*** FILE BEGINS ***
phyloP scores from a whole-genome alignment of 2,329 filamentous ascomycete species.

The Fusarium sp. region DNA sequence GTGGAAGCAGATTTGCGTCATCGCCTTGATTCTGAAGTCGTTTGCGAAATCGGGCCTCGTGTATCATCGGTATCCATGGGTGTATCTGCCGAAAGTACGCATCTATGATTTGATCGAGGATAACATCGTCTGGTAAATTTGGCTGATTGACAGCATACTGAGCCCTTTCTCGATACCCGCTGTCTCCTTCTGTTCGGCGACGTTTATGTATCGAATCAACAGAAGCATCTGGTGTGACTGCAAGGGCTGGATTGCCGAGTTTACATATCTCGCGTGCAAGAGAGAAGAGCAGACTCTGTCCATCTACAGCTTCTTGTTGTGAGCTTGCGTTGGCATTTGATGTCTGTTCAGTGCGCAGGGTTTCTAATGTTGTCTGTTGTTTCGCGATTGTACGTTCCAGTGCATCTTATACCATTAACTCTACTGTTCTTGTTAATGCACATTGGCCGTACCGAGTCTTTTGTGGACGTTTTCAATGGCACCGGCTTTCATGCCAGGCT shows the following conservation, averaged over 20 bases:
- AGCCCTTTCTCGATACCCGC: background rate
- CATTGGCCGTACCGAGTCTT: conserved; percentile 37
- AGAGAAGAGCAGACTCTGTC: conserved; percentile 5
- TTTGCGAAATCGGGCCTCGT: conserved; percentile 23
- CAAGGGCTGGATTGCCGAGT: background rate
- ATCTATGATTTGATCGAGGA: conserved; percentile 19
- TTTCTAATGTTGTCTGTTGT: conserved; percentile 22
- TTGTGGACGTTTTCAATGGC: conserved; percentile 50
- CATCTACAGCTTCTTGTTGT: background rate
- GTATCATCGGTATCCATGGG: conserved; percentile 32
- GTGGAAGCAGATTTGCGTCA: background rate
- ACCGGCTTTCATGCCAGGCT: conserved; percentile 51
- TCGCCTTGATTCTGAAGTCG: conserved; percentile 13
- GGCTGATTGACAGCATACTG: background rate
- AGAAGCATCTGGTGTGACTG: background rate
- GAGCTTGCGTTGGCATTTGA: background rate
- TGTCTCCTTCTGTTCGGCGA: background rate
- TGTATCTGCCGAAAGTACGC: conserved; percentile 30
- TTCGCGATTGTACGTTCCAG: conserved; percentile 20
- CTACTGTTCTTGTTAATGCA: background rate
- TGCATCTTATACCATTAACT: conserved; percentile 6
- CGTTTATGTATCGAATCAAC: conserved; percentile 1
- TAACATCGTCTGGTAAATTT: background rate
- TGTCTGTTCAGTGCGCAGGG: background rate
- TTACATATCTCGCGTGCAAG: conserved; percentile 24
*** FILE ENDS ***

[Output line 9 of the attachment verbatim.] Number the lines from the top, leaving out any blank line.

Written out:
- TTTCTAATGTTGTCTGTTGT: conserved; percentile 22